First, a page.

Fyodor Dostoyevsky: A Writer's Life

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Fawcett Columbine, Jan 1, 1989 - Biography & Autobiography - 437 pages
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Kjetsaa tells the dramatic story of how Dostoyevsky, the son of an irascible minor aristocrat, rose rapidly to fame as a writer and just as rapidly lost everything--almost including his life--for his liberal political views. Kjetsaa vividly recreates Dostoyevsky's last-minute rescue from a firing squad and explores how his long imprisonment in Siberia profoundly shaped his vision as a novelist.

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Fyodor Dostoyevsky, a writer's life

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In this one-volume account of Dostoyevsky's life and work, Professor Kjetsaa (Univ. of Oslo) vividly describes the complex intellectual drama of late 19th-century Russia. The book is admirable in ... Read full review



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About the author (1989)

Siri Hustvedt is an internationally known novelist whose works have been translated into more than two dozen languages. Her first novel, The Blindfold, quickly found a worldwide audience, and her subsequent books include The Enchantment of Lily Dahl; the international bestseller What I Loved; The Sorrows of an American; her memoir The Shaking Woman, or, A History of My Nerves; and her most recent novel The Summer without Men. Hustvedt has also published numerous essays on artists including Johannes Vermeer, Richard Allen Morris, Kiki Smith, and Gerhard Richter.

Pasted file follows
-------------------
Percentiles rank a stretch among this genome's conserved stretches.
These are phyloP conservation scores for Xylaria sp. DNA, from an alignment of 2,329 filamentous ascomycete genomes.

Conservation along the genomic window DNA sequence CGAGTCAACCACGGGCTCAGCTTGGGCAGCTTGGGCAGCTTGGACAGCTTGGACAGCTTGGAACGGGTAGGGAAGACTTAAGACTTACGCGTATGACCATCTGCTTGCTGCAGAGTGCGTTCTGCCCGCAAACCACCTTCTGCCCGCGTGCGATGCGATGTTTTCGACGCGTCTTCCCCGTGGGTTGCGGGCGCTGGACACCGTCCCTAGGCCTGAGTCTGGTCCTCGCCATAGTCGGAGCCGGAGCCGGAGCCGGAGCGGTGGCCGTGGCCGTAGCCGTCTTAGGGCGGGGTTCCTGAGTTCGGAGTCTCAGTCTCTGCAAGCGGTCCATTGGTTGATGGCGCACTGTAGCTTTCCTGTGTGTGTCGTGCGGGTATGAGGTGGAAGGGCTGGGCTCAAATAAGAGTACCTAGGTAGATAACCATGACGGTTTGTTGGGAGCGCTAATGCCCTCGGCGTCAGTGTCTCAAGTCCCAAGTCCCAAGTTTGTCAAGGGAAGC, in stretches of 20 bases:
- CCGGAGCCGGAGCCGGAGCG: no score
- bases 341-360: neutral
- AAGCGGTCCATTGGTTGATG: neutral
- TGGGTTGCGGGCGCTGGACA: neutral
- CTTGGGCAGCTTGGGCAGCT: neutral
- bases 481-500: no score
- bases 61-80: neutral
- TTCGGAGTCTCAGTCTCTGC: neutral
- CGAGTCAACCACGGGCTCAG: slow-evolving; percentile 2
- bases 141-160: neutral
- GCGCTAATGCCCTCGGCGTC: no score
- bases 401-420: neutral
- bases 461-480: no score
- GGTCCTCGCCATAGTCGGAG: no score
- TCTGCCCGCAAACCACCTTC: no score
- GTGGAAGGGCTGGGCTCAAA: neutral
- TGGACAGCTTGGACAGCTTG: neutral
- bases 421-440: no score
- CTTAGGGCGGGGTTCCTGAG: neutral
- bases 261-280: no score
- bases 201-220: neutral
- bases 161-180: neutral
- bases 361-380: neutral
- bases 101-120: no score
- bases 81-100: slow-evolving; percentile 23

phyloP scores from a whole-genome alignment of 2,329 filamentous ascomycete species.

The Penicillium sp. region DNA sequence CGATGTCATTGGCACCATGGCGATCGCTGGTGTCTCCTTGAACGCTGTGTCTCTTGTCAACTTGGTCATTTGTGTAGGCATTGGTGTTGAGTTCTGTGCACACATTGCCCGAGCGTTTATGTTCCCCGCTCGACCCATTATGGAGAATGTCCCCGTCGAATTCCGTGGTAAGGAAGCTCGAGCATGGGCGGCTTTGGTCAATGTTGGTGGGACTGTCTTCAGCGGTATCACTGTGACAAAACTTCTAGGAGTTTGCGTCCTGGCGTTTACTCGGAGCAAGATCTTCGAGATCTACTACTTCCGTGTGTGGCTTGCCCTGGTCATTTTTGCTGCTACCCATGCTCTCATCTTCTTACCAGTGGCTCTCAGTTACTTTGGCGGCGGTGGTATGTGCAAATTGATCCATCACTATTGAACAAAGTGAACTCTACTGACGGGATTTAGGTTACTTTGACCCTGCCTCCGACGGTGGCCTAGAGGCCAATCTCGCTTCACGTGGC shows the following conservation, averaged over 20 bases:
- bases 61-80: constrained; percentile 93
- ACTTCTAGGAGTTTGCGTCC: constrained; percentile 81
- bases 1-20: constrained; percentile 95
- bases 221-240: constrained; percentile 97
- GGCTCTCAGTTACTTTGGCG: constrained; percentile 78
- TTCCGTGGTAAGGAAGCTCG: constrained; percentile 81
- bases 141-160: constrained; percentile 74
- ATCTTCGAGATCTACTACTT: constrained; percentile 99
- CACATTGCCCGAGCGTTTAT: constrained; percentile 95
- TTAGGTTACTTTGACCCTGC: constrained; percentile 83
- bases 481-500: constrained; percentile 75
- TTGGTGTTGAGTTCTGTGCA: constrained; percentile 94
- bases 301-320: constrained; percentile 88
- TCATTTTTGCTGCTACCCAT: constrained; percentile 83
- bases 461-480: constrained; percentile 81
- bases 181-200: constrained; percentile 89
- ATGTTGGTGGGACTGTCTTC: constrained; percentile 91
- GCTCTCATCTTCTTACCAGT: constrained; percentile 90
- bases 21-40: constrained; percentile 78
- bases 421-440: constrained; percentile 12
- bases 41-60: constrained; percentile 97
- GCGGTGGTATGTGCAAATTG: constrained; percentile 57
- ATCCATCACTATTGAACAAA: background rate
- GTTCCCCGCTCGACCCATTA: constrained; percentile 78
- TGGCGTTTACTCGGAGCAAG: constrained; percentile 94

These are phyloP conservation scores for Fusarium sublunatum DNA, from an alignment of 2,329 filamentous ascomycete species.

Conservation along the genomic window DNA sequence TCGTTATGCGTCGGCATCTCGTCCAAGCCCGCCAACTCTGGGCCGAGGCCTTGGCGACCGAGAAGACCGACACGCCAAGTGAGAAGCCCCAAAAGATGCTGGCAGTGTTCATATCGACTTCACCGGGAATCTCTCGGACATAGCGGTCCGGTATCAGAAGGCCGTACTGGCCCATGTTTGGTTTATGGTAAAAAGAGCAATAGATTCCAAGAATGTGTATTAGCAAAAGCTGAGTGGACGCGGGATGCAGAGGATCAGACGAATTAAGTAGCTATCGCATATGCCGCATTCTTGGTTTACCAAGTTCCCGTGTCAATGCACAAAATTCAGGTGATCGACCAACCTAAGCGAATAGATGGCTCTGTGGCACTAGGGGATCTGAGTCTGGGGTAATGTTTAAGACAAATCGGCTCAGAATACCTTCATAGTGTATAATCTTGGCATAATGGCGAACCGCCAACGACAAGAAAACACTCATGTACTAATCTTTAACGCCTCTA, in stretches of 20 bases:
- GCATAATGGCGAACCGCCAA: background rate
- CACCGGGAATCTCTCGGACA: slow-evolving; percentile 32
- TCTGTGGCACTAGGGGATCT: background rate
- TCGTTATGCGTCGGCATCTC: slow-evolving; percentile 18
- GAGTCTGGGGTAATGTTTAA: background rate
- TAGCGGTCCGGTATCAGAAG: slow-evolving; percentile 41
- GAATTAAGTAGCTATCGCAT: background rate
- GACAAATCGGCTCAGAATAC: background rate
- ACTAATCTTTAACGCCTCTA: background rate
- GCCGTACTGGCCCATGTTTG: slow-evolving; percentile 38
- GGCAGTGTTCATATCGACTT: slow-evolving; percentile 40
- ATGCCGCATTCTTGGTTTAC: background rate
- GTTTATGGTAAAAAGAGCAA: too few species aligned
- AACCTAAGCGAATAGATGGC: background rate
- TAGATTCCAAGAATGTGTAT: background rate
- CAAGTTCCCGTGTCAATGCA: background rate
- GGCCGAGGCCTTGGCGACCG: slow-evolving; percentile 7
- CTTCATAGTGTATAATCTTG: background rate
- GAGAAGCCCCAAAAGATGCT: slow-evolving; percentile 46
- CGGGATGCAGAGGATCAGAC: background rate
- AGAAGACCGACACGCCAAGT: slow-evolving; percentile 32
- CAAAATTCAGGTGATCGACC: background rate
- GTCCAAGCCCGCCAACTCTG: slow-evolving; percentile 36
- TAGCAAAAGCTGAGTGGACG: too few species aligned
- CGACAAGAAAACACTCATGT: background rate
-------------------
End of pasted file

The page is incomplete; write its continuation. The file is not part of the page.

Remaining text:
Fyodor Dostoyevsky (1821-1881), one of nineteenth-century Russia's greatest novelists, spent four years in a convict prison in Siberia, after which he was obliged to enlist in the army. In later years his penchant for gambling sent him deeply into debt. Most of his important works were written after 1864.
David McDuff was educated at the University of Edinburgh and has translated a number of works for Penguin Classics, including Dostoyevsky's "The Brothers Karamazov,

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